The City of Berkeley, which Jane Jacobs called a “pretentious suburb,” isn’t doing well economically. There was a Barnes & Noble downtown, a kind of anchor store. It closed. There was a Ross downtown. It closed. Chain stores don’t do well in Berkeley. One downtown corner has gone through several renters, including Gateway Computers, Cody’s Books, and L.L. Bean, in just a few years. The main reason I go to downtown Berkeley is to take BART to San Francisco.
My neighborhood, North Berkeley, is doing much better, although there are two empty storefronts and the Starbucks will close. Elephant Pharmacy, a New-Agey kind of pharmacy (“the drugstore that prescribes yoga”), has been successful and has started opening branches in nearby cities. (It’s a good place to shop, too. Yesterday I bought some whole nutmeg there.) The Cheese Board, a worker’s cooperative, with a great selection of cheese, has done a good job adding pizza sales to cheese sales.
The overall economic record of the neighborhood is staggering, since it includes the original Peet’s, the inspiration for Starbucks, and Chez Panisse, the most influential restaurant in the world. It also includes the first Papyrus store. I don’t drink coffee, and didn’t start drinking tea until the Shangri-La Diet, so I never shopped at Peet’s until recently. A friend, however, has been going there almost its entire history. He says that when Mr. Peet died, the workers became a lot friendlier. Before that they had a snobbish attitude. Some workers from Peet’s started a similar business in Seattle, which they called Starbucks. It was very successful and they sold out to Howard Schulz, who greatly expanded it.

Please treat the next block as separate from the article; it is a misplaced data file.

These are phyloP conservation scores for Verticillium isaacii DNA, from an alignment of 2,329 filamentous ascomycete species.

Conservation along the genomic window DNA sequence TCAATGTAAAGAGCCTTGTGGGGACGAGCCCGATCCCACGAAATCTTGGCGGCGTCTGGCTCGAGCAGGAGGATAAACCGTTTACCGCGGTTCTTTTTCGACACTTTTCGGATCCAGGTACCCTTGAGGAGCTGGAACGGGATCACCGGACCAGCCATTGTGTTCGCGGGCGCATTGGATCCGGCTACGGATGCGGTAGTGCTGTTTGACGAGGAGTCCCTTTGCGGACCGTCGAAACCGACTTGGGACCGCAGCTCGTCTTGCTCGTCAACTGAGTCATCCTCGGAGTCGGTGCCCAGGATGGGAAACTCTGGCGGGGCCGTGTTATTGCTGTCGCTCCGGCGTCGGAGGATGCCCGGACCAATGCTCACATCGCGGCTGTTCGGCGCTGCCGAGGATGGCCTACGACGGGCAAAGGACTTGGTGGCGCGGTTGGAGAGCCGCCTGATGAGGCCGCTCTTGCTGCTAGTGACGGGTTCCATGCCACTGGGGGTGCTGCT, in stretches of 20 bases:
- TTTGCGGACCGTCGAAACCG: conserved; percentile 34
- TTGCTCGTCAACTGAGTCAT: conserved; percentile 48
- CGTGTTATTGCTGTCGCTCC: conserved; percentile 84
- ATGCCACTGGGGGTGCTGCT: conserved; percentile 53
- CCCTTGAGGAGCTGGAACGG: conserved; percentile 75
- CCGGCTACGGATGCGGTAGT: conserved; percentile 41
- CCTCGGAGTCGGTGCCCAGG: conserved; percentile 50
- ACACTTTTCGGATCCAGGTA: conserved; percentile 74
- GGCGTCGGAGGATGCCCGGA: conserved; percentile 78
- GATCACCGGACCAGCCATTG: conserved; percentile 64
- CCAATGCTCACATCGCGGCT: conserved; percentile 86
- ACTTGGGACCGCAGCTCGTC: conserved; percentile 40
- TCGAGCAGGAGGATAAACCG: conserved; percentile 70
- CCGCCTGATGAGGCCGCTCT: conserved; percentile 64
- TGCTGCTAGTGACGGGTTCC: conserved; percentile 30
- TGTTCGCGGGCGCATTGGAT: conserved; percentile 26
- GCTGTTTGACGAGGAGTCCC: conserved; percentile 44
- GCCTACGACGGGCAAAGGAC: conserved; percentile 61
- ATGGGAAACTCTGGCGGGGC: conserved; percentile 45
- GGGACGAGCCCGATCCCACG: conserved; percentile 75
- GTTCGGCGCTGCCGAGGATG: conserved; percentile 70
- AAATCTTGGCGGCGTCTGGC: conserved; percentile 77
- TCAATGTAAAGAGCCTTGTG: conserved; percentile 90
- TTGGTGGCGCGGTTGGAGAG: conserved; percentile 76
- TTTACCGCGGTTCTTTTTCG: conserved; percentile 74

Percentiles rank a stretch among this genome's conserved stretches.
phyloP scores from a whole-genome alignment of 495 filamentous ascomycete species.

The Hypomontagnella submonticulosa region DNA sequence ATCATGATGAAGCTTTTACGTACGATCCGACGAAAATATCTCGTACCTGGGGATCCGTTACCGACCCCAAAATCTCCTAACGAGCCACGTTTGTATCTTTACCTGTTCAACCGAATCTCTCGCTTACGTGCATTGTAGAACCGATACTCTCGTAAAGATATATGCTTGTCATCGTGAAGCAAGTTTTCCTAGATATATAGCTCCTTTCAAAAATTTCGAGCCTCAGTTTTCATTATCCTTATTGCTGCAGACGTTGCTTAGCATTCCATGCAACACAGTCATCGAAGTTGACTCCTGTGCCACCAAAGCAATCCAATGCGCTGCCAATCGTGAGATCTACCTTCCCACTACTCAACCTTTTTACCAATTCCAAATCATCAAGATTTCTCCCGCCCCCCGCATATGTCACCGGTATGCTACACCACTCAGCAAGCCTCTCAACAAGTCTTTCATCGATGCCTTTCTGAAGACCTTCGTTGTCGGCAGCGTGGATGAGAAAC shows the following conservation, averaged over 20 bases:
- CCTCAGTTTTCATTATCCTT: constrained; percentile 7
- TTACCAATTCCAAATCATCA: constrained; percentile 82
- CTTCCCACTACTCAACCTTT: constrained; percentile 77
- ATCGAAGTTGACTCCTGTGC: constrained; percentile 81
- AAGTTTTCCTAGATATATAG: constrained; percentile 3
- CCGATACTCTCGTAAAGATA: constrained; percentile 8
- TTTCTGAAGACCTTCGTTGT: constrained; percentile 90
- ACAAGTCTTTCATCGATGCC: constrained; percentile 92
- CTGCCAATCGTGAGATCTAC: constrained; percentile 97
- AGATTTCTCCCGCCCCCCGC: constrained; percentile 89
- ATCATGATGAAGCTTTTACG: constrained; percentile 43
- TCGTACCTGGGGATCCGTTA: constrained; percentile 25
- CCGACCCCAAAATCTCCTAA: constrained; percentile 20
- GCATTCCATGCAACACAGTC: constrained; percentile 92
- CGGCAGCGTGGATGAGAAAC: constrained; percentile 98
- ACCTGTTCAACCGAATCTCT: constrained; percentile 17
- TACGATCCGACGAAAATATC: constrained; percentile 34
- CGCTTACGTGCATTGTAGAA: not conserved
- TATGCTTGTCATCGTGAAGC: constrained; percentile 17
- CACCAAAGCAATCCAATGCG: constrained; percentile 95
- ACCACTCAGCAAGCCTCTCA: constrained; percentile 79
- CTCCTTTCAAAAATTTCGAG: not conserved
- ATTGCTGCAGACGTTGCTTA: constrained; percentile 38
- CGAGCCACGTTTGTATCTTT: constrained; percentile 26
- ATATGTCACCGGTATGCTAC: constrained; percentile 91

Was Mr. Peet’s snobbery “bad”? Well, it — plus the corresponding attitudes of Berkeley residents — allowed him to develop a unique business. After that business was developed, that attitude could be shed and the whole thing could be moved to a place (Seattle) where its business potential could be revealed. The shift of ownership allowed the idea to become separated from the “big business is bad” notion (which was helpful at first) and launch a thousand Starbucks. (An excellent company, by the way, that not only provides me a place to work but also produced How Starbucks Saved My Life, a very good and persuasive book.) This is yet another tiny illustration of my theory of human evolution, how it all started with hobbies which eventually became businesses. Peet’s wasn’t a hobby, but it was hobby-like in its expression of the owner’s attitudes. It was far more a labor of love than most businesses. There are other examples. Survivor is to The Real World as Starbucks is to Peet’s. The Omnivore’s Dilemma is to Slow Food as Starbucks is to Peet’s.